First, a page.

Three discount cigarette makers sued Colorado in U.S. District Court this week, claiming a ballot measure raising the state’s tobacco taxes gives their larger competitors an unfair advantage by setting a minimum price on all brands, and that the provision was created in a “backroom deal” with the country’s largest cigarette maker.
The little-known provision that sets a minimum price would cause the discount makers to lose ground to Philip Morris USA in their ability to sell their products at much lower cost than name brands such as Marlboro, according to the lawsuit.
The lawsuit was filed Thursday by Liggett Group, Vector Tobacco and XCaliber International, who are asking the judge for a temporary injunction that would prevent the state from enforcing the minimum price mandate should the ballot measure pass. Gov. Jared Polis, Attorney General Phil Weiser and the state general assembly’s legislative council, a nonpartisan research staff, are defendants.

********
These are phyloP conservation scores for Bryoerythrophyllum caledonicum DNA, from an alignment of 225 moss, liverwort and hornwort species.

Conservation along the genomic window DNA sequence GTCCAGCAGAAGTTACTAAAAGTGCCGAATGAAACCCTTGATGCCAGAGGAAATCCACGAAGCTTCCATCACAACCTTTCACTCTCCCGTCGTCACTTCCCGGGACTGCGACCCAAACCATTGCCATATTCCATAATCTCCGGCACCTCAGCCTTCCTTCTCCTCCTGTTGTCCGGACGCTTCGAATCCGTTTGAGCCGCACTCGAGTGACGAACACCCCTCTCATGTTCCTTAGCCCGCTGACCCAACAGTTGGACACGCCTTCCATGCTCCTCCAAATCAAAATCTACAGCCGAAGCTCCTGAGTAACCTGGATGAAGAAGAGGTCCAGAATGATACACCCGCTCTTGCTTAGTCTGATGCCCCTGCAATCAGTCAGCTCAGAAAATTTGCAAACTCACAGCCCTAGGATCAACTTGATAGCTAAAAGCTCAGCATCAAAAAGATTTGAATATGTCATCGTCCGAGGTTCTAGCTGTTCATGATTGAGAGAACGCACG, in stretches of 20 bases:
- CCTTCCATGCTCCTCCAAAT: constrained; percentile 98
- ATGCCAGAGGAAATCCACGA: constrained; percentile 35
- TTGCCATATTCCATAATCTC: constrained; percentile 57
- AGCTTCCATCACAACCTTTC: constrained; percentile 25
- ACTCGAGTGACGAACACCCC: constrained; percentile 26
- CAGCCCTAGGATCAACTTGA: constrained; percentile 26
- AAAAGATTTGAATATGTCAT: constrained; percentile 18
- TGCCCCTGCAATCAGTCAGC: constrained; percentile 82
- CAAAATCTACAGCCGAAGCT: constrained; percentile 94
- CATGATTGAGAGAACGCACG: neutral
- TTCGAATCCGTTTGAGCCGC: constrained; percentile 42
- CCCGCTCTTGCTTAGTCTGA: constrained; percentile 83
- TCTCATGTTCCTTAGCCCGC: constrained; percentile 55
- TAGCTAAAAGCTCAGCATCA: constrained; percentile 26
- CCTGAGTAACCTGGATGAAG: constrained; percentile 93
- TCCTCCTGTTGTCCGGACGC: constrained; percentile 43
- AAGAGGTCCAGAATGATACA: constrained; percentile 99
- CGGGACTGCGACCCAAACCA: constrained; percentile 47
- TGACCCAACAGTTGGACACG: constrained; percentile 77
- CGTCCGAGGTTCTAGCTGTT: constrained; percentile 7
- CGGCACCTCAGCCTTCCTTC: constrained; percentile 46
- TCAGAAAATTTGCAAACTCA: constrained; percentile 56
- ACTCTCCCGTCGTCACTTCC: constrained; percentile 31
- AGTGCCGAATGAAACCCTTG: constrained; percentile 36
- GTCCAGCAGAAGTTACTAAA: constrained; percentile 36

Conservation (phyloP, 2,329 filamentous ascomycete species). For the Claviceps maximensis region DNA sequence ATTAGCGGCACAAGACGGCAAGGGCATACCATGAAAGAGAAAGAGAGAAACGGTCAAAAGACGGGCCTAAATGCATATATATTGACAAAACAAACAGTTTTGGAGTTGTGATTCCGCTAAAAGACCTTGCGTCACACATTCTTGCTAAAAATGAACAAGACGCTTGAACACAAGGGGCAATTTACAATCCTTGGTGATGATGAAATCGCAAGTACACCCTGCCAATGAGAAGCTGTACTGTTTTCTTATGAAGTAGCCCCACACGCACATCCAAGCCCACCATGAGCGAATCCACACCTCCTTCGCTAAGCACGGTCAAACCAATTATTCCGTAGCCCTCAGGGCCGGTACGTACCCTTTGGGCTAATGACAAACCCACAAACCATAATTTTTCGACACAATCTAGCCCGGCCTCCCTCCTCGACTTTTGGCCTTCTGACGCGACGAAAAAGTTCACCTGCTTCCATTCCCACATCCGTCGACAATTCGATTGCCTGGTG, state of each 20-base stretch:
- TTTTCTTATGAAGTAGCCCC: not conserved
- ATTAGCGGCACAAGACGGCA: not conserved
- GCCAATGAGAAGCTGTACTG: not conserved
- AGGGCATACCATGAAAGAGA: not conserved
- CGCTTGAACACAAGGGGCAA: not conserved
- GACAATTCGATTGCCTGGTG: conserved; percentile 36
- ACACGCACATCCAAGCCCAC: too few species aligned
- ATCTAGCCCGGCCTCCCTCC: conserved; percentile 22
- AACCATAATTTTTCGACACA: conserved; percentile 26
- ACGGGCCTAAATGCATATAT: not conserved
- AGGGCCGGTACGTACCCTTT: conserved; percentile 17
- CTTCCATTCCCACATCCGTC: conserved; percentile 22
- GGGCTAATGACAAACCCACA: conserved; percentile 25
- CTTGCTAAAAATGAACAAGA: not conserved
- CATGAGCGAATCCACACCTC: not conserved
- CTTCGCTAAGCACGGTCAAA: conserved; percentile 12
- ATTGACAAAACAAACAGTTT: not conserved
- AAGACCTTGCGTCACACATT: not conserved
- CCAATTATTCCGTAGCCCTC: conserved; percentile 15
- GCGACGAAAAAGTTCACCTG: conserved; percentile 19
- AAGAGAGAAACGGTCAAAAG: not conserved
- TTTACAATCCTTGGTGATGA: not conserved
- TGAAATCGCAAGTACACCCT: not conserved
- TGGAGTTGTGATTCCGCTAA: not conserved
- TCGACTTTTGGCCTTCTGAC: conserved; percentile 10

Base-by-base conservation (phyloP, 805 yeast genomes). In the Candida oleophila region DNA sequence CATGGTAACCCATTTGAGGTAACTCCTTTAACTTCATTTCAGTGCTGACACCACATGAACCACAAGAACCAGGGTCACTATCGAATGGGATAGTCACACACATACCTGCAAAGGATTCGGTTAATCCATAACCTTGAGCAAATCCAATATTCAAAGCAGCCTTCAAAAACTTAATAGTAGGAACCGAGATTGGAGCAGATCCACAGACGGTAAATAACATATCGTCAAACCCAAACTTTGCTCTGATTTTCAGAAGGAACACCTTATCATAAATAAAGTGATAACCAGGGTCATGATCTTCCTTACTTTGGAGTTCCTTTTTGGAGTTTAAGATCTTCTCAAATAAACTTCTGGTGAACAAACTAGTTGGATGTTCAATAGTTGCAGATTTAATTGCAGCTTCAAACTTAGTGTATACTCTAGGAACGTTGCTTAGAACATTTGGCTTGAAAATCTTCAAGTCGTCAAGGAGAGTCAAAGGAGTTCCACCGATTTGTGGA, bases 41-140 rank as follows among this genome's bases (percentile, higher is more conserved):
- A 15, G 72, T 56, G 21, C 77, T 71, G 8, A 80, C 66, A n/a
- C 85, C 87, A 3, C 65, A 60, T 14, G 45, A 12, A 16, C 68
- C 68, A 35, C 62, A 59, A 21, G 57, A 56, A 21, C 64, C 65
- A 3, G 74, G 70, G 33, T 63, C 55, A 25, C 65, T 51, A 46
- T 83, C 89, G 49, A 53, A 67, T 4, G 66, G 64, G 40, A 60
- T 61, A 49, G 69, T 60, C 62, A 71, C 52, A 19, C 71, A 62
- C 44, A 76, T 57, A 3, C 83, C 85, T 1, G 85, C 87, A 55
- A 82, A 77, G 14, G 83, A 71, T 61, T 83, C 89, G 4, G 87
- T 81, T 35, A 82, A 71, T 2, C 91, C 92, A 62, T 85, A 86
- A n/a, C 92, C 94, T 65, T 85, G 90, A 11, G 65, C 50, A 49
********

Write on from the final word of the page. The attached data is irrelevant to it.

The ballot measure, known as Proposition EE, would increase taxes on cigarettes and tobacco products and add a new tax on vaping supplies, which are not subject to tobacco taxes under current state law. The lawsuit was filed almost a week after Colorado ballots were mailed on Oct. 9 and after more than 300,000 residents have cast their votes.
The plaintiffs say the ballot proposal was written in partnership with Philip Morris USA, the country’s largest cigarette company, who has spent millions in past Colorado elections to defeat tobacco-related ballot measures. Philips Morris didn’t want to spend